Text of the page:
It was a good move for the Mets, receiving a solid defensive veteran player who was also hitting well to fill the gap, even though it was just for the season. Mike Bordick debuted as a Met on July 29th at Shea Stadium in a game against the St. Louis Cardinals.

In his first Mets at bat he hit a solo HR off Andy Benes tying up the game, welcome to New York Mike Bordick. The Mets went on to 3-2 win. On August 1st he singled to drive in a run in the 6th inning, the run turned out to be the game winner in the Mets 3-2 win & the eleventh victory of the year for Mike Hampton.

Bordick contributed to the Mets Wild Card chase with three HRs & 11 RBIs in the month of August keeping his average at .300. His average tailed off in September but he finished the year at .285.

On the last day of the regular season he had two RBI singles leading the Mets to a 3-2 win over the Montreal Expos. Bordick batted .260 with 4 HRs 8 doubles 18 runs scored & 21 RBIs in 56 games for the 2000 NL Champion Mets.

2000 Post Season: With the Mets he played in his third post season. In the 2000 post season, he
was 4-33 (.123), never hitting above .200 in any of the three Series. 

2000 NLDS: In the Division series against the San Francisco Giants he had a hit in the first two games & walked in the first three games. Bordick also scored a run in each of those first three games, twice on hits by Timo Perez.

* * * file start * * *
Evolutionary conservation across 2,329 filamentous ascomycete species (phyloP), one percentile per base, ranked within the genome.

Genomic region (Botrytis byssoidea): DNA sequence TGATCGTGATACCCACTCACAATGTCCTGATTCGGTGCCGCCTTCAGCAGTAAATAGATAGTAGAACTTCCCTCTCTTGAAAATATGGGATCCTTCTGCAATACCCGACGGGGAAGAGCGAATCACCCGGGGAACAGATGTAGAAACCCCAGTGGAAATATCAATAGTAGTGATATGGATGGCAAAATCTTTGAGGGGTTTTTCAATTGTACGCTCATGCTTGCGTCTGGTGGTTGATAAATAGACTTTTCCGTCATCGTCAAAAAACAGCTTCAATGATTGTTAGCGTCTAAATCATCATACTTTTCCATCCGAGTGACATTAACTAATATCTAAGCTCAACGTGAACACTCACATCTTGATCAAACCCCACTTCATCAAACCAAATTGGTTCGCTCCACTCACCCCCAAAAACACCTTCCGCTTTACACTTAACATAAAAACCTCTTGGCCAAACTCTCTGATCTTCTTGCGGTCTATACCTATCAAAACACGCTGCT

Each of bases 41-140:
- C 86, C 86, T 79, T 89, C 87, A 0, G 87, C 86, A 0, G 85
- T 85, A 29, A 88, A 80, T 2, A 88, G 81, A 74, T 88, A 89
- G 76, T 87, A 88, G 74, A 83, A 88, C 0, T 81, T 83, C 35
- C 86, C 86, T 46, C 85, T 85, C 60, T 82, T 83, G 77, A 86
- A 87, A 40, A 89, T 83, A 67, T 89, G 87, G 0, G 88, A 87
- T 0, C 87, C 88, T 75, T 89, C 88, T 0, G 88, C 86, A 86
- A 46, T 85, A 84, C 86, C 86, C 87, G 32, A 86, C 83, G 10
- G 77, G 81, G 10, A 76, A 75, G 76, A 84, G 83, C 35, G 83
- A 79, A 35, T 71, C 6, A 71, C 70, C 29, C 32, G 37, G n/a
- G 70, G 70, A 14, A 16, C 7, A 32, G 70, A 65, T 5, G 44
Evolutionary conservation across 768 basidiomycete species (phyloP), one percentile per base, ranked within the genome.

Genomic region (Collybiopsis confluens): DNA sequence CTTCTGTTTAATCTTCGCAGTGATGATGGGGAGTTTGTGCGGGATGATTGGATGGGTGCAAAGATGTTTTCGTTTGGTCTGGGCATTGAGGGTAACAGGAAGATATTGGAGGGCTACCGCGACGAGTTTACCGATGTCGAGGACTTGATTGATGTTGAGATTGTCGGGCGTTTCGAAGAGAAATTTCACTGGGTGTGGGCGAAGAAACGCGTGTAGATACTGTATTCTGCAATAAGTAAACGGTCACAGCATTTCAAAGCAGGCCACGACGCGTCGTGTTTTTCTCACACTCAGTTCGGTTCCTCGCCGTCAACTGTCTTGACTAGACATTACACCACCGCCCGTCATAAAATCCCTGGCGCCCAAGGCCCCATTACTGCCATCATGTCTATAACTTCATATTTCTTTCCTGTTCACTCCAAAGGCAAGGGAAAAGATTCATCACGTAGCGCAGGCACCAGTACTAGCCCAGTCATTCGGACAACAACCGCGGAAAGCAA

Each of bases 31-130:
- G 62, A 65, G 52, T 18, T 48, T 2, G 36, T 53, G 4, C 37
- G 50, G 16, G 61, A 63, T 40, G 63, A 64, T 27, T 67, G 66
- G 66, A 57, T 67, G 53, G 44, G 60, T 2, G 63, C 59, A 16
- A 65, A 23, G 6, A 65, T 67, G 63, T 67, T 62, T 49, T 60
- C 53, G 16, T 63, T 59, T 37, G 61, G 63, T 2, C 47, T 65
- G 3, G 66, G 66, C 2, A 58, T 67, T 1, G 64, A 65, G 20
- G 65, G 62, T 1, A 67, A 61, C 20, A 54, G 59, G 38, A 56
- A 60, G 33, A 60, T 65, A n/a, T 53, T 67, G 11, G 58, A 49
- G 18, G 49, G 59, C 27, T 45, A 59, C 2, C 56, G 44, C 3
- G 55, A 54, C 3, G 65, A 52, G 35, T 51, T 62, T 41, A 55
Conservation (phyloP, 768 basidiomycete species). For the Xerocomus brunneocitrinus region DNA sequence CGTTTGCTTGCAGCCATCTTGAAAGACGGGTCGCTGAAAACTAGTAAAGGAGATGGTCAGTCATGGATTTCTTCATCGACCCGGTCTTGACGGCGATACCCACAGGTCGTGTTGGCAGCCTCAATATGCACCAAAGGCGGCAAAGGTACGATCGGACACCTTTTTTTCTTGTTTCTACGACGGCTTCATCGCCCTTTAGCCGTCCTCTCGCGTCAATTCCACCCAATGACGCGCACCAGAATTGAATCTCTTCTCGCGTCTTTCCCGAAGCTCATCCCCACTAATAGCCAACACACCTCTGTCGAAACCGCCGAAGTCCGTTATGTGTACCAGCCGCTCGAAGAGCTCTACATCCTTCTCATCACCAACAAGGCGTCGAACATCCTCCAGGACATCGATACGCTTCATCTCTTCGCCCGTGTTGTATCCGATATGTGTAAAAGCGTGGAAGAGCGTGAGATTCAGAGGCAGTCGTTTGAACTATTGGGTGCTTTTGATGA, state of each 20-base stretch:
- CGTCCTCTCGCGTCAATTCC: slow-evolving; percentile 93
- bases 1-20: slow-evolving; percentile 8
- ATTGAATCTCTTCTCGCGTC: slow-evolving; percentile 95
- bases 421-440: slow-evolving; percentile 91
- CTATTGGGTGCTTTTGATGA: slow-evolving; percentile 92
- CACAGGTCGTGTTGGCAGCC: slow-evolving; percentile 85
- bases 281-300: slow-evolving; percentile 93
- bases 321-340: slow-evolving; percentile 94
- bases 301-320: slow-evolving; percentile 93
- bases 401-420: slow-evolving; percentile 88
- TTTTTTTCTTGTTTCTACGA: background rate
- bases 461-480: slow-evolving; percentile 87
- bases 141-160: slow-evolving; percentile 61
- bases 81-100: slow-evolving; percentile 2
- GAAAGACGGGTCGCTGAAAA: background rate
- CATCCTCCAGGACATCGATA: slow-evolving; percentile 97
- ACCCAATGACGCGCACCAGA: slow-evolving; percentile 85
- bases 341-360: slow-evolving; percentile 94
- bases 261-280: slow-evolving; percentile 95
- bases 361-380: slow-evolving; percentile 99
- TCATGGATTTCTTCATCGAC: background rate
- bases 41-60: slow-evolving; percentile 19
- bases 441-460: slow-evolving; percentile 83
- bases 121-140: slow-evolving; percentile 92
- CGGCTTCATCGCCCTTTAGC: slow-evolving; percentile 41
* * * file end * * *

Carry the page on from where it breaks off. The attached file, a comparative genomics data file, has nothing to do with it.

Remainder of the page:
2000 NLCS: In the NLCS win over the Cardinals he was held hitless in the first four games. But in Game #4 he drew a 6th inning lead off walk. He would advance on a bunt & throwing error, then score when Piazza reached on an error by Fernando Tatis at third.

In the final Game #6 where the Mets clinched the pennant at Shea Stadium, he singled in the 5th inning.  In the 7th inning he led off with a walk & would eventually score on Rick Ankiel's wild pitch.

Ankiel threw two wild pitches in a row to Edgardo Alfonso who was batting while Mike was on base.

2000 World Series: In the World Series he went 1-8 playing in the first four games. He collected one hit in the Mets Game #3 win.

The following season he went back to Baltimore, signing as a free agent. Bordick played two more seasons in Baltimore having his best defensive season in 2002, when he set the MLB records for fielding% (.998%), fewest errors (one), consecutive errorless games (110) and consecutive errorless chances (543).

He closed out his career in Toronto with the Blue Jays, hitting .274 in 103 games in 2003.

In a 13 year career Bordick played in 1720 games hitting .260 with 1500 hits 257 doubles 30 triples 91 HRs 676 runs scored & 626 RBIs. Defensively he made 128 errors with 2606 put outs (64th all time) 4410 assists (65th all time) with a .982 fielding %.

Retirement: In 2005 he was invited to the White House to honor the Little League Champions from Toms River, NJ. Bordick has worked as a minor league instructor for the Blue Jays & Orioles since his playing days.

Since 2012 he has worked as a commentator for the MASN network as a color analyst for Orioles games. He alternates that position with O's legend, Jim Palmer

Honors: In 2011 he was elected to the Baltimore Orioles Hall of Fame.